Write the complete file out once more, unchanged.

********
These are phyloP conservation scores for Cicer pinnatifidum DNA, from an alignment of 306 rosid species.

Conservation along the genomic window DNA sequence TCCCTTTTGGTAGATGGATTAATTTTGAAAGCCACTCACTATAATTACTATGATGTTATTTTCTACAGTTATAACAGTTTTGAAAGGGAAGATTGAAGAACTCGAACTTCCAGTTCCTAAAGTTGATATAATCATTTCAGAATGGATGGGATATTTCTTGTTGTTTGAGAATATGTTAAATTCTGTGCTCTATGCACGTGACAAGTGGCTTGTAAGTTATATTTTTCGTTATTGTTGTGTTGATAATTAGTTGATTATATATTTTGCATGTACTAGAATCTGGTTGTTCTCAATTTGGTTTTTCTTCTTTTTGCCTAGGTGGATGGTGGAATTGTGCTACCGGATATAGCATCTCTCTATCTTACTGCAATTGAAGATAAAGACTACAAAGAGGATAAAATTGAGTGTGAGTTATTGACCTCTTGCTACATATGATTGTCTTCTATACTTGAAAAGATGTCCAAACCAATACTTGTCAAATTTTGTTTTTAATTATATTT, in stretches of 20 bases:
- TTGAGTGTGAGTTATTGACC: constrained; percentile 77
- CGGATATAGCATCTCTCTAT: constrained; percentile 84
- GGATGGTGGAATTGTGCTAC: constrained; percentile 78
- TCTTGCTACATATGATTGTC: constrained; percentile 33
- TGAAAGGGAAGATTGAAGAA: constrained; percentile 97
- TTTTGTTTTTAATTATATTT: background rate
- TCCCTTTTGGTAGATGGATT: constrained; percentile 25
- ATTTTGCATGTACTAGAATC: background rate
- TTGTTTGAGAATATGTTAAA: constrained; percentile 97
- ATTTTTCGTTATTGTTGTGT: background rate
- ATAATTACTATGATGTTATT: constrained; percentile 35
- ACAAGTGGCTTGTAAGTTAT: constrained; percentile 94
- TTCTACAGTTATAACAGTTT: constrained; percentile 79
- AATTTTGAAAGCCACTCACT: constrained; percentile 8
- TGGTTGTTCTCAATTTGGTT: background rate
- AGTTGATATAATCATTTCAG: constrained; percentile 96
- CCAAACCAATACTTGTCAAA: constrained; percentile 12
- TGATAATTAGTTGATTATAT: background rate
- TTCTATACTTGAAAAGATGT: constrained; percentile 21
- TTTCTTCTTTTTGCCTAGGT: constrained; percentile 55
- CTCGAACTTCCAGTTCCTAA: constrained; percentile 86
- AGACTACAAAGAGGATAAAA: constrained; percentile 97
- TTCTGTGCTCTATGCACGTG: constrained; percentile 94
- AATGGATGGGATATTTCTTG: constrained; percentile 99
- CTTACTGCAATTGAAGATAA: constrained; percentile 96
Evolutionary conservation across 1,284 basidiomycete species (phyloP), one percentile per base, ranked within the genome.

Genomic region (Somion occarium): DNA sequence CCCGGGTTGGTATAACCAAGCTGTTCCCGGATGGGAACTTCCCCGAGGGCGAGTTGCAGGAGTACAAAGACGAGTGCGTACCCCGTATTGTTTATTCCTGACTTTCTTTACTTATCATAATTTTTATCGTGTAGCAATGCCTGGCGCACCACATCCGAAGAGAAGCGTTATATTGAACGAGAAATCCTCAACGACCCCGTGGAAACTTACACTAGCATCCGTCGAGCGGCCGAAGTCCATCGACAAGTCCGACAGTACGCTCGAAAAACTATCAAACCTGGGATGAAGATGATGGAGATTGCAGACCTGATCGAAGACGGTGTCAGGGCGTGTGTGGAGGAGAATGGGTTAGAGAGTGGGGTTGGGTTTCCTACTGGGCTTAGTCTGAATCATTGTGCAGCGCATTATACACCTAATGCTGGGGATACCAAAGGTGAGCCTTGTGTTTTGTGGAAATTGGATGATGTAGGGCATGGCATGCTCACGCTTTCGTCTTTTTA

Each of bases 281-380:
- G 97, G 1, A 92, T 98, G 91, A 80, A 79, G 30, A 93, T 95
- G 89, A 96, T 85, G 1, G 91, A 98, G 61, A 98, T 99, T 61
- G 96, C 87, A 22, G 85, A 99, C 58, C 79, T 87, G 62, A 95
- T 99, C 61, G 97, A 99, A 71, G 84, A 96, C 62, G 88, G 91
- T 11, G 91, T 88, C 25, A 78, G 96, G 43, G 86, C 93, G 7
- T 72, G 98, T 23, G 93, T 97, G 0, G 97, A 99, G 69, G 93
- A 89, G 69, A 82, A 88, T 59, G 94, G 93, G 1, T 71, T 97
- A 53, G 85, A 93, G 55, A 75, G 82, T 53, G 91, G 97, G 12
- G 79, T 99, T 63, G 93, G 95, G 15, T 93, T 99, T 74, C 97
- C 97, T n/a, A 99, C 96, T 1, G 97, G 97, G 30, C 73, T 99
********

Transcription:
These are phyloP conservation scores for Cicer pinnatifidum DNA, from an alignment of 306 rosid species.

Conservation along the genomic window DNA sequence TCCCTTTTGGTAGATGGATTAATTTTGAAAGCCACTCACTATAATTACTATGATGTTATTTTCTACAGTTATAACAGTTTTGAAAGGGAAGATTGAAGAACTCGAACTTCCAGTTCCTAAAGTTGATATAATCATTTCAGAATGGATGGGATATTTCTTGTTGTTTGAGAATATGTTAAATTCTGTGCTCTATGCACGTGACAAGTGGCTTGTAAGTTATATTTTTCGTTATTGTTGTGTTGATAATTAGTTGATTATATATTTTGCATGTACTAGAATCTGGTTGTTCTCAATTTGGTTTTTCTTCTTTTTGCCTAGGTGGATGGTGGAATTGTGCTACCGGATATAGCATCTCTCTATCTTACTGCAATTGAAGATAAAGACTACAAAGAGGATAAAATTGAGTGTGAGTTATTGACCTCTTGCTACATATGATTGTCTTCTATACTTGAAAAGATGTCCAAACCAATACTTGTCAAATTTTGTTTTTAATTATATTT, in stretches of 20 bases:
- TTGAGTGTGAGTTATTGACC: constrained; percentile 77
- CGGATATAGCATCTCTCTAT: constrained; percentile 84
- GGATGGTGGAATTGTGCTAC: constrained; percentile 78
- TCTTGCTACATATGATTGTC: constrained; percentile 33
- TGAAAGGGAAGATTGAAGAA: constrained; percentile 97
- TTTTGTTTTTAATTATATTT: background rate
- TCCCTTTTGGTAGATGGATT: constrained; percentile 25
- ATTTTGCATGTACTAGAATC: background rate
- TTGTTTGAGAATATGTTAAA: constrained; percentile 97
- ATTTTTCGTTATTGTTGTGT: background rate
- ATAATTACTATGATGTTATT: constrained; percentile 35
- ACAAGTGGCTTGTAAGTTAT: constrained; percentile 94
- TTCTACAGTTATAACAGTTT: constrained; percentile 79
- AATTTTGAAAGCCACTCACT: constrained; percentile 8
- TGGTTGTTCTCAATTTGGTT: background rate
- AGTTGATATAATCATTTCAG: constrained; percentile 96
- CCAAACCAATACTTGTCAAA: constrained; percentile 12
- TGATAATTAGTTGATTATAT: background rate
- TTCTATACTTGAAAAGATGT: constrained; percentile 21
- TTTCTTCTTTTTGCCTAGGT: constrained; percentile 55
- CTCGAACTTCCAGTTCCTAA: constrained; percentile 86
- AGACTACAAAGAGGATAAAA: constrained; percentile 97
- TTCTGTGCTCTATGCACGTG: constrained; percentile 94
- AATGGATGGGATATTTCTTG: constrained; percentile 99
- CTTACTGCAATTGAAGATAA: constrained; percentile 96
Evolutionary conservation across 1,284 basidiomycete species (phyloP), one percentile per base, ranked within the genome.

Genomic region (Somion occarium): DNA sequence CCCGGGTTGGTATAACCAAGCTGTTCCCGGATGGGAACTTCCCCGAGGGCGAGTTGCAGGAGTACAAAGACGAGTGCGTACCCCGTATTGTTTATTCCTGACTTTCTTTACTTATCATAATTTTTATCGTGTAGCAATGCCTGGCGCACCACATCCGAAGAGAAGCGTTATATTGAACGAGAAATCCTCAACGACCCCGTGGAAACTTACACTAGCATCCGTCGAGCGGCCGAAGTCCATCGACAAGTCCGACAGTACGCTCGAAAAACTATCAAACCTGGGATGAAGATGATGGAGATTGCAGACCTGATCGAAGACGGTGTCAGGGCGTGTGTGGAGGAGAATGGGTTAGAGAGTGGGGTTGGGTTTCCTACTGGGCTTAGTCTGAATCATTGTGCAGCGCATTATACACCTAATGCTGGGGATACCAAAGGTGAGCCTTGTGTTTTGTGGAAATTGGATGATGTAGGGCATGGCATGCTCACGCTTTCGTCTTTTTA

Each of bases 281-380:
- G 97, G 1, A 92, T 98, G 91, A 80, A 79, G 30, A 93, T 95
- G 89, A 96, T 85, G 1, G 91, A 98, G 61, A 98, T 99, T 61
- G 96, C 87, A 22, G 85, A 99, C 58, C 79, T 87, G 62, A 95
- T 99, C 61, G 97, A 99, A 71, G 84, A 96, C 62, G 88, G 91
- T 11, G 91, T 88, C 25, A 78, G 96, G 43, G 86, C 93, G 7
- T 72, G 98, T 23, G 93, T 97, G 0, G 97, A 99, G 69, G 93
- A 89, G 69, A 82, A 88, T 59, G 94, G 93, G 1, T 71, T 97
- A 53, G 85, A 93, G 55, A 75, G 82, T 53, G 91, G 97, G 12
- G 79, T 99, T 63, G 93, G 95, G 15, T 93, T 99, T 74, C 97
- C 97, T n/a, A 99, C 96, T 1, G 97, G 97, G 30, C 73, T 99